EOS is a biplane X-ray imaging system manufactured by EOS Imaging (formerly Biospace Med, Paris, France). It uses slot-scanning technology to produce a high-quality image with less irradiation than standard imaging techniques.
To determine the clinical effectiveness and cost-effectiveness of EOS twodimensional (2D)/three-dimensional (3D) X-ray imaging system for the evaluation and monitoring of scoliosis and other relevant orthopaedic conditions.
For the systematic review of EOS, electronic databases (MEDLINE, Allied and Complementary Medicine Database, BIOSIS Previews, Cumulative Index to Nursing and Allied Health Literature, The Cochrane Library, EMBASE, Health Management Information Consortium, Inspec, ISI Science Citation Index and PASCAL), clinical trials registries and the manufacturer's website were searched from 1993 to November 2010.
A systematic review of studies comparing EOS with standard X-ray [film, computed radiography (CR) or digital radiography] in any orthopaedic condition was performed. A narrative synthesis was undertaken. A decision-analytic model was developed to assess the cost-effectiveness of EOS in the relevant indications compared with standard X-ray and incorporated the clinical effectiveness of EOS and the adverse effects of radiation. The model incorporated a lifetime horizon to estimate outcomes in terms of quality-adjusted life-years (QALYs) and costs from the perspective of the NHS.
Three studies met the inclusion criteria for the review. Two studies compared EOS with film X-ray and one study compared EOS with CR. The three included studies were small and of limited quality. One study used an earlier version of the technology, the Charpak system. Both studies comparing EOS with film X-ray found image quality to be comparable or better with EOS overall. Radiation dose was considerably lower with EOS: ratio of means for posteroanterior spine was 5.2 (13.1 for the study using the Charpak system); ratio of means for the lateral spine was 6.2 (15.1 for the study using the Charpak system). The study comparing EOS with CR found image quality to be comparable or better with EOS. Radiation dose was considerably lower with EOS than CR; ratio of means for the centre of the back was 5.9 and for the proximal lateral point 8.8. The lowest ratio of means was at the nape of the neck, which was 2.9. No other outcomes were assessed in the included studies, such as implications for patient management from the nature and quality of the image. Patient throughput is the major determinant of the cost-effectiveness of EOS. The average cost per procedure of EOS decreases with utilisation. Using estimates of patient throughput at national level from Hospital Episode Statistics data suggests that EOS is not cost-effective for the indications considered. Throughput in the region of 15,100 to 26,500 (corresponding to a workload of 60 to 106 patient appointments per working day) for EOS compared with a throughput of only 7530 for CR (30 patient appointments per working day) is needed to achieve an incremental cost-effectiveness ratio of £30,000 per QALY. EOS can be shown to be cost-effective only when compared with CR if the utilisation for EOS is about double the utilisation of CR.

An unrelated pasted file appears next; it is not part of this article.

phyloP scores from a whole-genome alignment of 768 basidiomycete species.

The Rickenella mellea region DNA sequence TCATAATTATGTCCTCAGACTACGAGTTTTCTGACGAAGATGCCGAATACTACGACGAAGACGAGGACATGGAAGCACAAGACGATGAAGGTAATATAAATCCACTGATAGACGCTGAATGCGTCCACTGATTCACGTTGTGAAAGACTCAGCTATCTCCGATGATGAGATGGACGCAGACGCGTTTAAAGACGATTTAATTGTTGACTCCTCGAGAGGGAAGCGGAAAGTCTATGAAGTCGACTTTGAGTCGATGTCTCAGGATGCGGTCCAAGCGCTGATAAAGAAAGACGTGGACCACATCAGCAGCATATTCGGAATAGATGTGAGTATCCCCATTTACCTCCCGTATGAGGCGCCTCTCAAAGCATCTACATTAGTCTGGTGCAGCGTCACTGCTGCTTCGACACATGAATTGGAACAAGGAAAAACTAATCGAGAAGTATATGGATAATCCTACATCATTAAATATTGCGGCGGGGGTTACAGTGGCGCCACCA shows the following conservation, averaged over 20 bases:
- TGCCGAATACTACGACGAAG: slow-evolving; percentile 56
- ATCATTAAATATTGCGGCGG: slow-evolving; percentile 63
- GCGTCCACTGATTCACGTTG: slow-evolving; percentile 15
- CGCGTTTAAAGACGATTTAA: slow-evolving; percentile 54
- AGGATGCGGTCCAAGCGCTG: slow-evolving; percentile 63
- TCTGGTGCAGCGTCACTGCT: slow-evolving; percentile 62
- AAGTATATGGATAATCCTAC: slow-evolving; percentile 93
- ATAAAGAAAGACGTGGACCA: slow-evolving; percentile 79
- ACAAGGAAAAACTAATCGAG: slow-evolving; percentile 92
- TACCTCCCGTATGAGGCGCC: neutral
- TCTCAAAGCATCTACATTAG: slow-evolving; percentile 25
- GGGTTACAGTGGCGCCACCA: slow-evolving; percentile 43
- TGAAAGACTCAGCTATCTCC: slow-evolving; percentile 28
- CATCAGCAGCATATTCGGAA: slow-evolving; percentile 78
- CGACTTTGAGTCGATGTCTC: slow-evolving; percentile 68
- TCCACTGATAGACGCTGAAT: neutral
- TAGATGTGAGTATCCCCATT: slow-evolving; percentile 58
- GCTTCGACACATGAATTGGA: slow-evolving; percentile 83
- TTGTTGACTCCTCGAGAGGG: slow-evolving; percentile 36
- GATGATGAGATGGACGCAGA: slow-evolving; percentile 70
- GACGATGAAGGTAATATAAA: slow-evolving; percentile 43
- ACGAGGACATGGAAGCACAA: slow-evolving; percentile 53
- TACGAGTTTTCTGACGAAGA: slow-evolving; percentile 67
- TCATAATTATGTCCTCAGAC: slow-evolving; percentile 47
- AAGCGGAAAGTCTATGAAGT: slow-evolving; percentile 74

The main limitation of the systematic review of the clinical effectiveness of EOS was the limited number and quality of the data available. In particular, there were no studies assessing the potential health benefits arising from the quality and nature of the image, over and above those associated with reduced radiation exposure. Uncertainty in the model inputs was not fully explored owing to a lack of reporting of standard deviations or confidence intervals in the published literature for most of the parameters. As a result, uncertainty in the cost-effectiveness results was not presented.
Radiation dose is considerably lower with EOS than standard X-ray, whereas image quality remains comparable or better with EOS. However, the long-term health benefits from reduced radiation exposure with EOS are very small and there was a lack of data on other potential patient health benefits. The implications of any changes in the quality and nature of the EOS image compared with standard X-ray, for patient health outcomes, needs to be assessed. Given the higher cost of an EOS machine, utilisation is the major determinant of cost-effectiveness. Estimates of patient throughput at national level suggest that EOS is not cost-effective.
The National Institute for Health Research Health Technology Assessment programme.